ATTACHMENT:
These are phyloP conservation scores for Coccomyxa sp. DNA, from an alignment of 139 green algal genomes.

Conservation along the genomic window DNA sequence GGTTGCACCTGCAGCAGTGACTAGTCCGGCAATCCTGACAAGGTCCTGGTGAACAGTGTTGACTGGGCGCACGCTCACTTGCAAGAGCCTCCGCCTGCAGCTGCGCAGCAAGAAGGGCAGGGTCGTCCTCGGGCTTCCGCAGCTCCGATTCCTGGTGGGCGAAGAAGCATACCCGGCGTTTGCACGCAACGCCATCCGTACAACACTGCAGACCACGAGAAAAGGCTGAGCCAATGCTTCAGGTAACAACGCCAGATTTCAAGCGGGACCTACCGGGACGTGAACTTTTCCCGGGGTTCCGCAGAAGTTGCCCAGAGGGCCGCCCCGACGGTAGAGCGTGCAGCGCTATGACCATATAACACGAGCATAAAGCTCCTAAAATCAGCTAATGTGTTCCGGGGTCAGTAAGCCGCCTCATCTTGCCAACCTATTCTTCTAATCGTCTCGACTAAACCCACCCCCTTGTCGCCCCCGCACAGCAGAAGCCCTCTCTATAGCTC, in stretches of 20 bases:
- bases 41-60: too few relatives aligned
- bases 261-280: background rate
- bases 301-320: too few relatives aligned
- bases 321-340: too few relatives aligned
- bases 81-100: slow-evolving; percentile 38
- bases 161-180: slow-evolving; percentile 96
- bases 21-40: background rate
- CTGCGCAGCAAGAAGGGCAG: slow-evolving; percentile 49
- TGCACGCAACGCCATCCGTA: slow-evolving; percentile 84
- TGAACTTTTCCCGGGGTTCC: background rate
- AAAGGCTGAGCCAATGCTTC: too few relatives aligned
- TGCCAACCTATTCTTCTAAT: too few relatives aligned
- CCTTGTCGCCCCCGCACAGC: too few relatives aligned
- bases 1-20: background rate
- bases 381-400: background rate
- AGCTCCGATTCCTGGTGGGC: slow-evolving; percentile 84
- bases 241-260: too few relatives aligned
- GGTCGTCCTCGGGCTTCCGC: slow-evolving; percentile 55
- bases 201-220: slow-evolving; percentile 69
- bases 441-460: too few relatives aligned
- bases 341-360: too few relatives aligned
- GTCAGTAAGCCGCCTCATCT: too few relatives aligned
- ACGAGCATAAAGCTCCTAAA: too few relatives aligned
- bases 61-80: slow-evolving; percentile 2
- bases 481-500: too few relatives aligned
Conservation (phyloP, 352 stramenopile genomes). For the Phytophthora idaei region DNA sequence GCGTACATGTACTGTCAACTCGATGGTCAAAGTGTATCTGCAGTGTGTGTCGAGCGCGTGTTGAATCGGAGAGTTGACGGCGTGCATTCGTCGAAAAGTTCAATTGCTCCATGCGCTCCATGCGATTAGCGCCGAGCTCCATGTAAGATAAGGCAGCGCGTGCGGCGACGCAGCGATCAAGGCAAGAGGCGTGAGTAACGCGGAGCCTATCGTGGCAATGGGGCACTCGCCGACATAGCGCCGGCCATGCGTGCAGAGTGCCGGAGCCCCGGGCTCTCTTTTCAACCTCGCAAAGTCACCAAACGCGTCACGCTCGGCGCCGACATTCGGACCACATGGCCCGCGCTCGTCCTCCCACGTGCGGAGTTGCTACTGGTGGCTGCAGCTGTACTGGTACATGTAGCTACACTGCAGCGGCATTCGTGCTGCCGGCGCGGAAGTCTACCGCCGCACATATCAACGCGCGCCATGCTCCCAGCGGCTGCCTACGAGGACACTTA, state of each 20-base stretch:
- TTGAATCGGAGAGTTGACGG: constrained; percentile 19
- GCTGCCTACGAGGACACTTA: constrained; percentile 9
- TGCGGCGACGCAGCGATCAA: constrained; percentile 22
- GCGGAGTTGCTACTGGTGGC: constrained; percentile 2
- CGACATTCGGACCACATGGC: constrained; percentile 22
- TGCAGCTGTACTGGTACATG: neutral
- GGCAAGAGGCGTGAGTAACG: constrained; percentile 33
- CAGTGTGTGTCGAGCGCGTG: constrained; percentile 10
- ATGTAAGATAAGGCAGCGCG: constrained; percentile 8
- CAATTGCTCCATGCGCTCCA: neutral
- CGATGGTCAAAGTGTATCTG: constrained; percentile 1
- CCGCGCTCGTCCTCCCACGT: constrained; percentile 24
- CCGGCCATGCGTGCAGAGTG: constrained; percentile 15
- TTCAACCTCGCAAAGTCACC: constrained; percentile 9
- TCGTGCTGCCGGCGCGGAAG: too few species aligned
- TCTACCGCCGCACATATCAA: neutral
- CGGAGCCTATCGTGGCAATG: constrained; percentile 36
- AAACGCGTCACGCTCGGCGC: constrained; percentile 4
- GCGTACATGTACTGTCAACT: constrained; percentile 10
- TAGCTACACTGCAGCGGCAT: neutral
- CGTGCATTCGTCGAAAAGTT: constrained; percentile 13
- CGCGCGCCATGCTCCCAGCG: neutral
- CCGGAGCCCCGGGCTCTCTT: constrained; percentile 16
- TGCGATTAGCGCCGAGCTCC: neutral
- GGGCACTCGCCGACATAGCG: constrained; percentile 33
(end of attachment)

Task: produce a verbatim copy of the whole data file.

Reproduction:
These are phyloP conservation scores for Coccomyxa sp. DNA, from an alignment of 139 green algal genomes.

Conservation along the genomic window DNA sequence GGTTGCACCTGCAGCAGTGACTAGTCCGGCAATCCTGACAAGGTCCTGGTGAACAGTGTTGACTGGGCGCACGCTCACTTGCAAGAGCCTCCGCCTGCAGCTGCGCAGCAAGAAGGGCAGGGTCGTCCTCGGGCTTCCGCAGCTCCGATTCCTGGTGGGCGAAGAAGCATACCCGGCGTTTGCACGCAACGCCATCCGTACAACACTGCAGACCACGAGAAAAGGCTGAGCCAATGCTTCAGGTAACAACGCCAGATTTCAAGCGGGACCTACCGGGACGTGAACTTTTCCCGGGGTTCCGCAGAAGTTGCCCAGAGGGCCGCCCCGACGGTAGAGCGTGCAGCGCTATGACCATATAACACGAGCATAAAGCTCCTAAAATCAGCTAATGTGTTCCGGGGTCAGTAAGCCGCCTCATCTTGCCAACCTATTCTTCTAATCGTCTCGACTAAACCCACCCCCTTGTCGCCCCCGCACAGCAGAAGCCCTCTCTATAGCTC, in stretches of 20 bases:
- bases 41-60: too few relatives aligned
- bases 261-280: background rate
- bases 301-320: too few relatives aligned
- bases 321-340: too few relatives aligned
- bases 81-100: slow-evolving; percentile 38
- bases 161-180: slow-evolving; percentile 96
- bases 21-40: background rate
- CTGCGCAGCAAGAAGGGCAG: slow-evolving; percentile 49
- TGCACGCAACGCCATCCGTA: slow-evolving; percentile 84
- TGAACTTTTCCCGGGGTTCC: background rate
- AAAGGCTGAGCCAATGCTTC: too few relatives aligned
- TGCCAACCTATTCTTCTAAT: too few relatives aligned
- CCTTGTCGCCCCCGCACAGC: too few relatives aligned
- bases 1-20: background rate
- bases 381-400: background rate
- AGCTCCGATTCCTGGTGGGC: slow-evolving; percentile 84
- bases 241-260: too few relatives aligned
- GGTCGTCCTCGGGCTTCCGC: slow-evolving; percentile 55
- bases 201-220: slow-evolving; percentile 69
- bases 441-460: too few relatives aligned
- bases 341-360: too few relatives aligned
- GTCAGTAAGCCGCCTCATCT: too few relatives aligned
- ACGAGCATAAAGCTCCTAAA: too few relatives aligned
- bases 61-80: slow-evolving; percentile 2
- bases 481-500: too few relatives aligned
Conservation (phyloP, 352 stramenopile genomes). For the Phytophthora idaei region DNA sequence GCGTACATGTACTGTCAACTCGATGGTCAAAGTGTATCTGCAGTGTGTGTCGAGCGCGTGTTGAATCGGAGAGTTGACGGCGTGCATTCGTCGAAAAGTTCAATTGCTCCATGCGCTCCATGCGATTAGCGCCGAGCTCCATGTAAGATAAGGCAGCGCGTGCGGCGACGCAGCGATCAAGGCAAGAGGCGTGAGTAACGCGGAGCCTATCGTGGCAATGGGGCACTCGCCGACATAGCGCCGGCCATGCGTGCAGAGTGCCGGAGCCCCGGGCTCTCTTTTCAACCTCGCAAAGTCACCAAACGCGTCACGCTCGGCGCCGACATTCGGACCACATGGCCCGCGCTCGTCCTCCCACGTGCGGAGTTGCTACTGGTGGCTGCAGCTGTACTGGTACATGTAGCTACACTGCAGCGGCATTCGTGCTGCCGGCGCGGAAGTCTACCGCCGCACATATCAACGCGCGCCATGCTCCCAGCGGCTGCCTACGAGGACACTTA, state of each 20-base stretch:
- TTGAATCGGAGAGTTGACGG: constrained; percentile 19
- GCTGCCTACGAGGACACTTA: constrained; percentile 9
- TGCGGCGACGCAGCGATCAA: constrained; percentile 22
- GCGGAGTTGCTACTGGTGGC: constrained; percentile 2
- CGACATTCGGACCACATGGC: constrained; percentile 22
- TGCAGCTGTACTGGTACATG: neutral
- GGCAAGAGGCGTGAGTAACG: constrained; percentile 33
- CAGTGTGTGTCGAGCGCGTG: constrained; percentile 10
- ATGTAAGATAAGGCAGCGCG: constrained; percentile 8
- CAATTGCTCCATGCGCTCCA: neutral
- CGATGGTCAAAGTGTATCTG: constrained; percentile 1
- CCGCGCTCGTCCTCCCACGT: constrained; percentile 24
- CCGGCCATGCGTGCAGAGTG: constrained; percentile 15
- TTCAACCTCGCAAAGTCACC: constrained; percentile 9
- TCGTGCTGCCGGCGCGGAAG: too few species aligned
- TCTACCGCCGCACATATCAA: neutral
- CGGAGCCTATCGTGGCAATG: constrained; percentile 36
- AAACGCGTCACGCTCGGCGC: constrained; percentile 4
- GCGTACATGTACTGTCAACT: constrained; percentile 10
- TAGCTACACTGCAGCGGCAT: neutral
- CGTGCATTCGTCGAAAAGTT: constrained; percentile 13
- CGCGCGCCATGCTCCCAGCG: neutral
- CCGGAGCCCCGGGCTCTCTT: constrained; percentile 16
- TGCGATTAGCGCCGAGCTCC: neutral
- GGGCACTCGCCGACATAGCG: constrained; percentile 33